Most plumbers will charge by the hour for a job such as a sink that fails to drain, so a blockage that’s hard to clear will cost more. If you think it’s your drains that need clearing, follow our tips to hire drainage contractors.
Avoid bad sink blockages by never disposing of cooking fats down the sink. Instead, allow the fat to cool and then scrape it into the bin.
Make it easier to clear blockages by asking your plumber to install a ‘rodding eye’. This gives you access to pipes at the bottom of the sink without having to take everything to pieces. ‘With a rodding eye, it will take the plumber less than an hour to clear,’ Danny says. ‘You could even have a go yourself if you wanted to save money.’
Every homeowner’s nightmare – the boiler fails and there is no heating or hot water. The following advice is based on a standard combi boiler in a small home.
Your plumber or heating engineer will need to investigate and find what’s causing the lack of central heating and hot water. Nobody other than a Gas Safe registered engineer should attempt to repair your boiler. Find out more in our guide to what to do if your boiler breaks down.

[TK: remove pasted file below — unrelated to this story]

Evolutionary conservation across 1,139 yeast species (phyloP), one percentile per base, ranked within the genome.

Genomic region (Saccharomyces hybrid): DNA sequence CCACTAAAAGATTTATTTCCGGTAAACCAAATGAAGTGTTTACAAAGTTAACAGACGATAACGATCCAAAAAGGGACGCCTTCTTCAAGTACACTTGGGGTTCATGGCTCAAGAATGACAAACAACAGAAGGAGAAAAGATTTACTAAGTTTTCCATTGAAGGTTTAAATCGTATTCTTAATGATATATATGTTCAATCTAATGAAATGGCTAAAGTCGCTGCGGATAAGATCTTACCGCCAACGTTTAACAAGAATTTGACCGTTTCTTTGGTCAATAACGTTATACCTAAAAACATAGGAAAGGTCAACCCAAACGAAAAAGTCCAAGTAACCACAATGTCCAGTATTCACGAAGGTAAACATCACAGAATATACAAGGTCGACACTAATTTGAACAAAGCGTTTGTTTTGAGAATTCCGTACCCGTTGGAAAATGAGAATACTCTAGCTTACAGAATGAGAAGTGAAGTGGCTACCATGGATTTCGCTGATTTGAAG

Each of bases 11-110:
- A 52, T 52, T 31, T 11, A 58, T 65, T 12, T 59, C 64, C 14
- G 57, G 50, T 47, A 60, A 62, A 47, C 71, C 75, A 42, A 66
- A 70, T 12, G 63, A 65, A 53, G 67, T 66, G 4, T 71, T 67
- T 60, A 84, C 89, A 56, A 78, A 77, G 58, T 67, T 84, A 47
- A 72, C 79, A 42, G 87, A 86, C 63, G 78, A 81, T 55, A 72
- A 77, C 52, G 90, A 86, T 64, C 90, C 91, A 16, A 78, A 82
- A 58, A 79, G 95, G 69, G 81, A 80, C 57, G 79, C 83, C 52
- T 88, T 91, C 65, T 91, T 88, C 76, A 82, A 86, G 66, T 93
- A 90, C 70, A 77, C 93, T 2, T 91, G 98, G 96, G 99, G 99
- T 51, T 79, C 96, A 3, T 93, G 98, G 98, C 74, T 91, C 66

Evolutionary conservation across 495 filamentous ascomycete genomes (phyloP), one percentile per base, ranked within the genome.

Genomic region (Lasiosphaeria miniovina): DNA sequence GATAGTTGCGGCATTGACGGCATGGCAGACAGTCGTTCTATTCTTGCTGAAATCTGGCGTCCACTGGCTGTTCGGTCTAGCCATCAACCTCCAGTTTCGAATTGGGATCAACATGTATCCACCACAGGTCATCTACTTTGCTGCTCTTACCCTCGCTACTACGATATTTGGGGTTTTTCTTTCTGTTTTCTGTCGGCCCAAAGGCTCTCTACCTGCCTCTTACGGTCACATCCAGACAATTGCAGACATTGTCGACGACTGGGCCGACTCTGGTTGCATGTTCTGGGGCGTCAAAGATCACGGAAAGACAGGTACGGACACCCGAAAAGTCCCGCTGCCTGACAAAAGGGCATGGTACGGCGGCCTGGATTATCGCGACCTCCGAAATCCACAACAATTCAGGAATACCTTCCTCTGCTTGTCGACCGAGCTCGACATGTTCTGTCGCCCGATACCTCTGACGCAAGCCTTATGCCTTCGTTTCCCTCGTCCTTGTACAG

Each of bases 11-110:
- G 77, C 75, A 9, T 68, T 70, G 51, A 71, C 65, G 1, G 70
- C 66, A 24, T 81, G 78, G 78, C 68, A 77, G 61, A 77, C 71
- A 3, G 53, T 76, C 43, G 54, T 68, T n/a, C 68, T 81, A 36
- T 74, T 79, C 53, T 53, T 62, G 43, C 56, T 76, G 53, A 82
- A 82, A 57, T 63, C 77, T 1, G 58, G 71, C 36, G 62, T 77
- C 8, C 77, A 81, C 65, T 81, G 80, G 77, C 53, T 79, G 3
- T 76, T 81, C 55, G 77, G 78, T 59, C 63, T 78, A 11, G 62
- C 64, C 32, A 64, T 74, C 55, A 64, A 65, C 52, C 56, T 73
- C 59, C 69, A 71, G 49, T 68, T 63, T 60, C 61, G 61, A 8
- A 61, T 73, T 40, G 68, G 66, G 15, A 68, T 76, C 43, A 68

Which? Trusted Traders endorses boiler engineers throughout the UK, for all your central-heating needs.
Before calling out a heating engineer, you can investigate the issue yourself.
Danny advises you to ‘check all the simple things first’:
If you do need to call out an engineer, be aware that most gas fitters will charge by the hour for this type of work. Avoid paying more than you need to by clearing the area around the boiler and radiators before the engineer arrives. Find out more about gas-combi boiler checks and common problems.
Another common call-out for plumbers is recovering precious items that have fallen down a waste pipe in the kitchen or the bathroom basin – often jewellery such as rings or earrings. Sometimes blockages aren’t so precious: ‘I once found a rubber duck,’ Danny told us.
Danny says: ‘Never run taps or flush a toilet should you lose a small item, such as a ring, down the drain. The jewellery could be washed into the main drain, which will cause the job to take longer, cost more, and dramatically reduce the chances of retrieving the item.’
Your plumber should be able to get the item back for you. The length of the job will depend on how far down the drain it has gone. If it’s near the top of the drain it could take less than an hour, but Danny suggests it should never be more than three hours.